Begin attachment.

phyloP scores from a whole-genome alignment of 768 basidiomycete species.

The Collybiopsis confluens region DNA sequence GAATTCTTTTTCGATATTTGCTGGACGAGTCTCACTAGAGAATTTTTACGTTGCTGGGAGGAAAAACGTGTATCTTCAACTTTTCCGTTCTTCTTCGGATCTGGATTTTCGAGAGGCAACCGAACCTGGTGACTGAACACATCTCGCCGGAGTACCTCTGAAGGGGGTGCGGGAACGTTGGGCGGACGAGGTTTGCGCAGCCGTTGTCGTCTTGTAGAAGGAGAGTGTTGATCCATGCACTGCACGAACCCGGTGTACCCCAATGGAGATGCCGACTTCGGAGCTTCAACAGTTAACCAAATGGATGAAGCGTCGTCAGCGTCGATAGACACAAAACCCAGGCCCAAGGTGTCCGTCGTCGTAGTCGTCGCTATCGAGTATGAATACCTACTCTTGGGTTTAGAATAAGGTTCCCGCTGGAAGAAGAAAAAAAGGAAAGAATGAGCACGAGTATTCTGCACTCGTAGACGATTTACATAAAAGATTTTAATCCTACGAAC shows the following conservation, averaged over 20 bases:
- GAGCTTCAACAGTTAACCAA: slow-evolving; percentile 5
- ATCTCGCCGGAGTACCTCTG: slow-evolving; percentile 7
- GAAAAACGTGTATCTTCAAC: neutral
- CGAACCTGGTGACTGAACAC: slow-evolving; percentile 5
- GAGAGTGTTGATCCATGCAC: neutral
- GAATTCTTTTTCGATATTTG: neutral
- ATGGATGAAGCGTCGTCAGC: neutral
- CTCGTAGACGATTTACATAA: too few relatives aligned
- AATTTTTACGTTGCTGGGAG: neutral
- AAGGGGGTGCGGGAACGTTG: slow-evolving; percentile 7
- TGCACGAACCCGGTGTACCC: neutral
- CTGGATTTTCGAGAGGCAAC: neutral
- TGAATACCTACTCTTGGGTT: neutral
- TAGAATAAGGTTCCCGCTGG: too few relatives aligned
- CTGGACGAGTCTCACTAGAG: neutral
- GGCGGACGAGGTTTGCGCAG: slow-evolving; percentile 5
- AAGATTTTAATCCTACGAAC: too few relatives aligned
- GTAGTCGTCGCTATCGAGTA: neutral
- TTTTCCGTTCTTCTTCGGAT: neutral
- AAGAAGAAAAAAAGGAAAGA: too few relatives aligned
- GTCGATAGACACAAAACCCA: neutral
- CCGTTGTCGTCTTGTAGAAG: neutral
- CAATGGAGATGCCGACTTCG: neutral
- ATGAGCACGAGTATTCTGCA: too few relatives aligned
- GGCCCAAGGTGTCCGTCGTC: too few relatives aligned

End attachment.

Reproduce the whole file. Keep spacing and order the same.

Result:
phyloP scores from a whole-genome alignment of 768 basidiomycete species.

The Collybiopsis confluens region DNA sequence GAATTCTTTTTCGATATTTGCTGGACGAGTCTCACTAGAGAATTTTTACGTTGCTGGGAGGAAAAACGTGTATCTTCAACTTTTCCGTTCTTCTTCGGATCTGGATTTTCGAGAGGCAACCGAACCTGGTGACTGAACACATCTCGCCGGAGTACCTCTGAAGGGGGTGCGGGAACGTTGGGCGGACGAGGTTTGCGCAGCCGTTGTCGTCTTGTAGAAGGAGAGTGTTGATCCATGCACTGCACGAACCCGGTGTACCCCAATGGAGATGCCGACTTCGGAGCTTCAACAGTTAACCAAATGGATGAAGCGTCGTCAGCGTCGATAGACACAAAACCCAGGCCCAAGGTGTCCGTCGTCGTAGTCGTCGCTATCGAGTATGAATACCTACTCTTGGGTTTAGAATAAGGTTCCCGCTGGAAGAAGAAAAAAAGGAAAGAATGAGCACGAGTATTCTGCACTCGTAGACGATTTACATAAAAGATTTTAATCCTACGAAC shows the following conservation, averaged over 20 bases:
- GAGCTTCAACAGTTAACCAA: slow-evolving; percentile 5
- ATCTCGCCGGAGTACCTCTG: slow-evolving; percentile 7
- GAAAAACGTGTATCTTCAAC: neutral
- CGAACCTGGTGACTGAACAC: slow-evolving; percentile 5
- GAGAGTGTTGATCCATGCAC: neutral
- GAATTCTTTTTCGATATTTG: neutral
- ATGGATGAAGCGTCGTCAGC: neutral
- CTCGTAGACGATTTACATAA: too few relatives aligned
- AATTTTTACGTTGCTGGGAG: neutral
- AAGGGGGTGCGGGAACGTTG: slow-evolving; percentile 7
- TGCACGAACCCGGTGTACCC: neutral
- CTGGATTTTCGAGAGGCAAC: neutral
- TGAATACCTACTCTTGGGTT: neutral
- TAGAATAAGGTTCCCGCTGG: too few relatives aligned
- CTGGACGAGTCTCACTAGAG: neutral
- GGCGGACGAGGTTTGCGCAG: slow-evolving; percentile 5
- AAGATTTTAATCCTACGAAC: too few relatives aligned
- GTAGTCGTCGCTATCGAGTA: neutral
- TTTTCCGTTCTTCTTCGGAT: neutral
- AAGAAGAAAAAAAGGAAAGA: too few relatives aligned
- GTCGATAGACACAAAACCCA: neutral
- CCGTTGTCGTCTTGTAGAAG: neutral
- CAATGGAGATGCCGACTTCG: neutral
- ATGAGCACGAGTATTCTGCA: too few relatives aligned
- GGCCCAAGGTGTCCGTCGTC: too few relatives aligned